Good info. Could you send a picture of your kit? Thanks Mark

    March 11, 2019

  • Mark says...

    Good info. Could you send a picture of your kit? Thanks Mark

    March 11, 2019

  • Mitchel Oviatt says...

    That’s a great reminder, Andy! One of the toughest things for me as a veterinarian when it comes to equine medical emergencies in the backcountry is avoiding bringing “everything but the kitchen sink!” It’s so easy to start thinking like a vet with a lengthy list of “but what if ______ happens?” Over the years, both my vet truck inventory and my backcountry first aid kit have gotten leaner and leaner, but still have the essentials for the most likely emergencies covered. While it certainly depends somewhat on the length of the trip, most of the time I can get everything I need in a Ziploc freezer bag with some room to spare. I typically bring:

    1) A 10-12 cc dose of injectable flunixin (Banamine) in a glass testube wrapped carefully with electrical tape to give it a little extra protection. I ALWAYS GIVE INJECTABLE FLUNIXIN INTRAVENOUSLY and if a client is uncomfortable with giving an IV injection, they can always give it orally in a pinch. Although the label mentions for IV or IM injection, NEVER GIVE FLUNIXIN IM IF HUMANLY POSSIBLE—it causes muscle necrosis and can lead to scarring, abscess formation, or Clostridial myositis—which is nasty and could be life-threatening!

    2) A 10 cc dose of antihistamine to administer IM. This is also in a test tube wrapped completely in electrical tape. Anything that comes in a dark brown bottle usually indicates that it is light-sensitive. Therefor, the test tube needs to be wrapped completely in dark electrical tape.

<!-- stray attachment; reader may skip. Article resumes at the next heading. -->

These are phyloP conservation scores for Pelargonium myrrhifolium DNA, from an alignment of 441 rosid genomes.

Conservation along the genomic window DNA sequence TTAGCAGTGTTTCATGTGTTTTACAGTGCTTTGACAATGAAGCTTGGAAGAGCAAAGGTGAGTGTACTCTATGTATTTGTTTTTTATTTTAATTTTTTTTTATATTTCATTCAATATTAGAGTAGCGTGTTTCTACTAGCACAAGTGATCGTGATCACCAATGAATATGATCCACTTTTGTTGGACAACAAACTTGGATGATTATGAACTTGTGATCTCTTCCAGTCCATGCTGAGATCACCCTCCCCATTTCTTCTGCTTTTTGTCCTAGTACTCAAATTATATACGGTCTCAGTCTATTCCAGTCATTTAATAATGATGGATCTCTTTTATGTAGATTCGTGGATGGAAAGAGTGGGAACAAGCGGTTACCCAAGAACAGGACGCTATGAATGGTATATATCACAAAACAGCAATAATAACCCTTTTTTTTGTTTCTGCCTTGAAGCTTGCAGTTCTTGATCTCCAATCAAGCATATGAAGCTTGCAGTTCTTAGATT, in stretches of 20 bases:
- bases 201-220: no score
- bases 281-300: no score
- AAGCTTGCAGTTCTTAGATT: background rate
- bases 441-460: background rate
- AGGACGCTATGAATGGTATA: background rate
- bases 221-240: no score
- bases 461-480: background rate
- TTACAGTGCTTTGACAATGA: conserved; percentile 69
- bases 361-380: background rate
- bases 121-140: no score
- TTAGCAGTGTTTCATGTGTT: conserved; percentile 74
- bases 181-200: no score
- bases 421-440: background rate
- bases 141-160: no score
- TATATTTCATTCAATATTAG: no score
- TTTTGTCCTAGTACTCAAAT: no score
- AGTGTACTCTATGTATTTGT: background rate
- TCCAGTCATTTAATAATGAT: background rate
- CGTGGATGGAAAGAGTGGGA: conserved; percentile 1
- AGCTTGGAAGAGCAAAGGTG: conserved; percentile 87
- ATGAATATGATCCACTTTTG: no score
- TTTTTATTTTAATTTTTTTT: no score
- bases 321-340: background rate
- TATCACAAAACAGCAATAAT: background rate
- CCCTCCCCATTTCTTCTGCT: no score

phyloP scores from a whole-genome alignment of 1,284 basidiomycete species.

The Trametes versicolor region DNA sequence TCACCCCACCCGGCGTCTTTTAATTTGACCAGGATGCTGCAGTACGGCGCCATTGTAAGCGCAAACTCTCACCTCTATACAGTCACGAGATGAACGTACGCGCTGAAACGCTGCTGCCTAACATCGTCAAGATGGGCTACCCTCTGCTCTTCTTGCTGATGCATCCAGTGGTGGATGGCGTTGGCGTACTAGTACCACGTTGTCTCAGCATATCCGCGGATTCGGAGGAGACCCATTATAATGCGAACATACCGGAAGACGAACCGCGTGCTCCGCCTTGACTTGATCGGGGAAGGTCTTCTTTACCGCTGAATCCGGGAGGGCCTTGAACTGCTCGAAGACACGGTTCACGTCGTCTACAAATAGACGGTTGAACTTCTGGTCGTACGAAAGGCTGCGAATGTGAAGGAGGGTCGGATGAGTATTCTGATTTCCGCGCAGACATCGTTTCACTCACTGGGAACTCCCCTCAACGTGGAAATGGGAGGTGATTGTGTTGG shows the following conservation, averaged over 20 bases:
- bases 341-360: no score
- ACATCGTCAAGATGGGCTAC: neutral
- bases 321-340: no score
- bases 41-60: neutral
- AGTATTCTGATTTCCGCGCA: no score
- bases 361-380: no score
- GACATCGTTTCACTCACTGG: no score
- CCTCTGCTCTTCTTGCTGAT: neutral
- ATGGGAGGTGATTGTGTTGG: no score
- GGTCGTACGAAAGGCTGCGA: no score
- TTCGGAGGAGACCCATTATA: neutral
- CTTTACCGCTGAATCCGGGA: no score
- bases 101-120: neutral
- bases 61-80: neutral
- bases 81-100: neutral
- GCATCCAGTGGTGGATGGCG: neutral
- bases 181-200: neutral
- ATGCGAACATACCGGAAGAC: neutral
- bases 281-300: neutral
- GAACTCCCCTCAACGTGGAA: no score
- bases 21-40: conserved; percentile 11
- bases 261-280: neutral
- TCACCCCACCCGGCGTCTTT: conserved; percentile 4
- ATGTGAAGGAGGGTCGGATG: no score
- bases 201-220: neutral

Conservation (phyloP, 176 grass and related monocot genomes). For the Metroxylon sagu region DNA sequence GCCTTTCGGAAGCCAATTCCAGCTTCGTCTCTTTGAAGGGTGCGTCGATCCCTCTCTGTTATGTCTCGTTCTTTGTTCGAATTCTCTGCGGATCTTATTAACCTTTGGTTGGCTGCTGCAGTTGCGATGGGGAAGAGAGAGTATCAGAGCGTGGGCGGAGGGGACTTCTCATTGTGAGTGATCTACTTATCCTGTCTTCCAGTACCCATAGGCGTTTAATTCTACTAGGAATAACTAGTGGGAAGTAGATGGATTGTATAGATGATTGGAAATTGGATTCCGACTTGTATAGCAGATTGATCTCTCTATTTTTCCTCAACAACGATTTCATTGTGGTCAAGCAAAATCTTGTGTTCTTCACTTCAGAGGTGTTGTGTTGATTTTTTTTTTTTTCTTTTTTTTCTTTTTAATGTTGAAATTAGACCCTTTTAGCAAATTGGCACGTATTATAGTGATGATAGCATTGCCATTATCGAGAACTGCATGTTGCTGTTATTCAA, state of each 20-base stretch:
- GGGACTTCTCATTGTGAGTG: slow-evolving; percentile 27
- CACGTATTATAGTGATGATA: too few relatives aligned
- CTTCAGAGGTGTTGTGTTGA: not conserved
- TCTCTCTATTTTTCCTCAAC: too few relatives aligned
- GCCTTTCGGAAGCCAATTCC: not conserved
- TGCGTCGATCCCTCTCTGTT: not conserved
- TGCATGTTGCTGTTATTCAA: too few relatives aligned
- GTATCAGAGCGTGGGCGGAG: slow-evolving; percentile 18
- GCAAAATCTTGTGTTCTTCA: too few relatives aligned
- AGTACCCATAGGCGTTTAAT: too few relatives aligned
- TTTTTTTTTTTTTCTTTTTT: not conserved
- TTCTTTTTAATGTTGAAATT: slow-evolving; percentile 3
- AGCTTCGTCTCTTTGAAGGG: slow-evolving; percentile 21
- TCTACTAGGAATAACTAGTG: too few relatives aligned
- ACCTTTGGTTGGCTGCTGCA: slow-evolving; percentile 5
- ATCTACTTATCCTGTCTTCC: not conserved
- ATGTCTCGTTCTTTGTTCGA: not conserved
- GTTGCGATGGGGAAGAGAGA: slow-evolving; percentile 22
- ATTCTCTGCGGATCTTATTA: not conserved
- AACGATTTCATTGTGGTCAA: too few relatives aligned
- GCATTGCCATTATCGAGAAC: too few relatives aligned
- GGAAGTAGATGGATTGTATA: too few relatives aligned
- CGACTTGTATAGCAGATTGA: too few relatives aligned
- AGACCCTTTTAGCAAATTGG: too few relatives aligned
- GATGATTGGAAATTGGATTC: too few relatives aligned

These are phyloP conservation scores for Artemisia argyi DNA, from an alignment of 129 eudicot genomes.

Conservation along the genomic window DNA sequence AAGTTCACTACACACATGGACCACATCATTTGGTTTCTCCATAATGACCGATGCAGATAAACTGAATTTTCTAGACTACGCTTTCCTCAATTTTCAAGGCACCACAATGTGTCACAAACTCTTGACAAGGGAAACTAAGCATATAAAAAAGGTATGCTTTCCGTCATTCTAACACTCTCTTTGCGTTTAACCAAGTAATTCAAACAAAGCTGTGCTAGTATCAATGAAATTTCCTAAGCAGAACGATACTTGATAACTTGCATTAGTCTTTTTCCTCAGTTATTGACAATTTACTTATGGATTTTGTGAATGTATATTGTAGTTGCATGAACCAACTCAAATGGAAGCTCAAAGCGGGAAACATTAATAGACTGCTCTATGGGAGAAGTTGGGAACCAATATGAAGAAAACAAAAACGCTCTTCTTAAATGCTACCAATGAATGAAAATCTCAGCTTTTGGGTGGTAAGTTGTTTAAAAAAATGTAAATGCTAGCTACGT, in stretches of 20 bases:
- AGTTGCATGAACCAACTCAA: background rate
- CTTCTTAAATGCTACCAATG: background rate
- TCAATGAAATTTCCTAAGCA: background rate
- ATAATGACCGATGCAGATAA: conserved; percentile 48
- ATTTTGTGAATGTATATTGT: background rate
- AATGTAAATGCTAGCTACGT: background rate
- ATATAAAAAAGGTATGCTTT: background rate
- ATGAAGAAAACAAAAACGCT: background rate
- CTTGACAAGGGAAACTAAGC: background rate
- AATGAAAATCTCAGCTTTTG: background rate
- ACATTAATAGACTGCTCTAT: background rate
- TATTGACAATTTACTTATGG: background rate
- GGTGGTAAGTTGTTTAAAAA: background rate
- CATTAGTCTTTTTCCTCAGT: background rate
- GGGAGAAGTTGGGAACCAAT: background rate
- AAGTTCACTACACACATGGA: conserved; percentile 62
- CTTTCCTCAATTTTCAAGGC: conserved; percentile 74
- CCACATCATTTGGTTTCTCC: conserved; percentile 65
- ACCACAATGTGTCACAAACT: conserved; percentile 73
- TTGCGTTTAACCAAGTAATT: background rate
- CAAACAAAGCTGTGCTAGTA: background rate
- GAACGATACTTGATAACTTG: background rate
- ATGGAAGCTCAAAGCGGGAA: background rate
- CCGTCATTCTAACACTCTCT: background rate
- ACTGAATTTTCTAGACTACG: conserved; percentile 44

3) 2 or 3 8″ × 10″ abdominal pads

    4) 1-2 rolls of 4" vetrap

    5) 1 roll of 3" Lightplast Pro (it’s like sticky vetrap and is much better than Elastoplast for sticking and contouring around a bandaged leg)

    6) A small bottle of liquid chlorhexidine surgical scrub

    7) A smaller ziploc bag with some 4′ × 4″ gauze that can be used to scrub a wound out or can act as additional absorbency for bleeding wounds.

    8) A “ring twitch” made out of a packer’s ring and some small diameter rope/cord. These are way safer to the user than a humane twitch or long-handled twitch that not only take up more space but are also more dangerous if the horse yanks it out of your hand and starts swinging his head around!

    9) A 12 cc syringe

    10) A couple of 20 G x 1.5" needles and a couple of 18 G x 1.5" needles

    11) A couple of #22 scalpel blades. Although they aren’t as safe as bandage scissors, a scalpel blade is an awesome way to take off a leg bandage. I pull the vetrap or lightplast pro away slightly from the leg to create a little more tension and then gently fillet the bandage open.

    With these basic items, anyone can treat most bleeding leg wounds, clean up a cinch sore, treat hives or swellings from stings or other allergens, and also provide relief from muscle and mild to moderate colic pain. It’s certainly worth asking your vet to teach you how to properly give your own horse a jugular vein injection. You can practice and have a refresher every year or two (once you have learned the proper technique) on one of your own horse with some sterile saline. I’ve taught several interested clients how to do this over the years, and there is some major peace of mind when they’re hauling or are deep in the backcountry where they don’t have access to a veterinarian.

    If you’d like, I can send you a picture of my kit and especially the twitch. I had a retired vet show me that twitch when I was a vet student and I made and used my own ever since. It works so well! Spring is coming…it won’t be too long now!

    Happy trails!
    Dr. Mitch Oviatt, D.V.M.

    March 06, 2019